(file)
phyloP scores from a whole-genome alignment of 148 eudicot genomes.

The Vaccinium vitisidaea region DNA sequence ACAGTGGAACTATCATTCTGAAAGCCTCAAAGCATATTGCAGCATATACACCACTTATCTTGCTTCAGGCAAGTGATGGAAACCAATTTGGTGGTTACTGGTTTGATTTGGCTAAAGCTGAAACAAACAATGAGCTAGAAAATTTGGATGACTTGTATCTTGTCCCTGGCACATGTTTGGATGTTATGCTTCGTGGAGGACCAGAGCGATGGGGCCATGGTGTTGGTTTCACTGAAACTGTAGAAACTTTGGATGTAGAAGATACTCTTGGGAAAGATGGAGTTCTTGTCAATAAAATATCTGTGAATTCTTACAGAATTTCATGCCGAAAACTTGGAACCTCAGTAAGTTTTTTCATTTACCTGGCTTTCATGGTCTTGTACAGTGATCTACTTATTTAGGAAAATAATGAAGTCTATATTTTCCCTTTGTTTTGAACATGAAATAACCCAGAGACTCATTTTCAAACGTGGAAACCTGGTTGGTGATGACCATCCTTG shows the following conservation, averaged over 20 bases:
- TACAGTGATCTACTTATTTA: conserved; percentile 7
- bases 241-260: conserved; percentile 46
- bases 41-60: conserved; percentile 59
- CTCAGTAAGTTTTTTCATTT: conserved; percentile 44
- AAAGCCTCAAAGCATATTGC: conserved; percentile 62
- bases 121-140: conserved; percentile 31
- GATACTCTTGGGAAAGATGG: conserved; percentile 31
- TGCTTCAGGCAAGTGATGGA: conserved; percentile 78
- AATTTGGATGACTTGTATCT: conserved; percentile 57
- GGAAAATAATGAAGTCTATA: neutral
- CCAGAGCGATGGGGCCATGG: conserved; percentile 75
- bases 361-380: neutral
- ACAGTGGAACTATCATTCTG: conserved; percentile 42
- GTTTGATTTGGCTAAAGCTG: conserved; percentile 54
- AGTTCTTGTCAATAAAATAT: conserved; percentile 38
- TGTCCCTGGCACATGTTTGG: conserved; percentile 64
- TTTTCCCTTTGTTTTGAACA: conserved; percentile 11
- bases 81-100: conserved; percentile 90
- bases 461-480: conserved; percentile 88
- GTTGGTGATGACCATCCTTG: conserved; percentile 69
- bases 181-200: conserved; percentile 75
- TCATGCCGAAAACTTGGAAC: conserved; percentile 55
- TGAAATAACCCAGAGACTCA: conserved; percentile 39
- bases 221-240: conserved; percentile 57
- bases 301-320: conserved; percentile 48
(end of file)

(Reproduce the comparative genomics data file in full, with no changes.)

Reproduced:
phyloP scores from a whole-genome alignment of 148 eudicot genomes.

The Vaccinium vitisidaea region DNA sequence ACAGTGGAACTATCATTCTGAAAGCCTCAAAGCATATTGCAGCATATACACCACTTATCTTGCTTCAGGCAAGTGATGGAAACCAATTTGGTGGTTACTGGTTTGATTTGGCTAAAGCTGAAACAAACAATGAGCTAGAAAATTTGGATGACTTGTATCTTGTCCCTGGCACATGTTTGGATGTTATGCTTCGTGGAGGACCAGAGCGATGGGGCCATGGTGTTGGTTTCACTGAAACTGTAGAAACTTTGGATGTAGAAGATACTCTTGGGAAAGATGGAGTTCTTGTCAATAAAATATCTGTGAATTCTTACAGAATTTCATGCCGAAAACTTGGAACCTCAGTAAGTTTTTTCATTTACCTGGCTTTCATGGTCTTGTACAGTGATCTACTTATTTAGGAAAATAATGAAGTCTATATTTTCCCTTTGTTTTGAACATGAAATAACCCAGAGACTCATTTTCAAACGTGGAAACCTGGTTGGTGATGACCATCCTTG shows the following conservation, averaged over 20 bases:
- TACAGTGATCTACTTATTTA: conserved; percentile 7
- bases 241-260: conserved; percentile 46
- bases 41-60: conserved; percentile 59
- CTCAGTAAGTTTTTTCATTT: conserved; percentile 44
- AAAGCCTCAAAGCATATTGC: conserved; percentile 62
- bases 121-140: conserved; percentile 31
- GATACTCTTGGGAAAGATGG: conserved; percentile 31
- TGCTTCAGGCAAGTGATGGA: conserved; percentile 78
- AATTTGGATGACTTGTATCT: conserved; percentile 57
- GGAAAATAATGAAGTCTATA: neutral
- CCAGAGCGATGGGGCCATGG: conserved; percentile 75
- bases 361-380: neutral
- ACAGTGGAACTATCATTCTG: conserved; percentile 42
- GTTTGATTTGGCTAAAGCTG: conserved; percentile 54
- AGTTCTTGTCAATAAAATAT: conserved; percentile 38
- TGTCCCTGGCACATGTTTGG: conserved; percentile 64
- TTTTCCCTTTGTTTTGAACA: conserved; percentile 11
- bases 81-100: conserved; percentile 90
- bases 461-480: conserved; percentile 88
- GTTGGTGATGACCATCCTTG: conserved; percentile 69
- bases 181-200: conserved; percentile 75
- TCATGCCGAAAACTTGGAAC: conserved; percentile 55
- TGAAATAACCCAGAGACTCA: conserved; percentile 39
- bases 221-240: conserved; percentile 57
- bases 301-320: conserved; percentile 48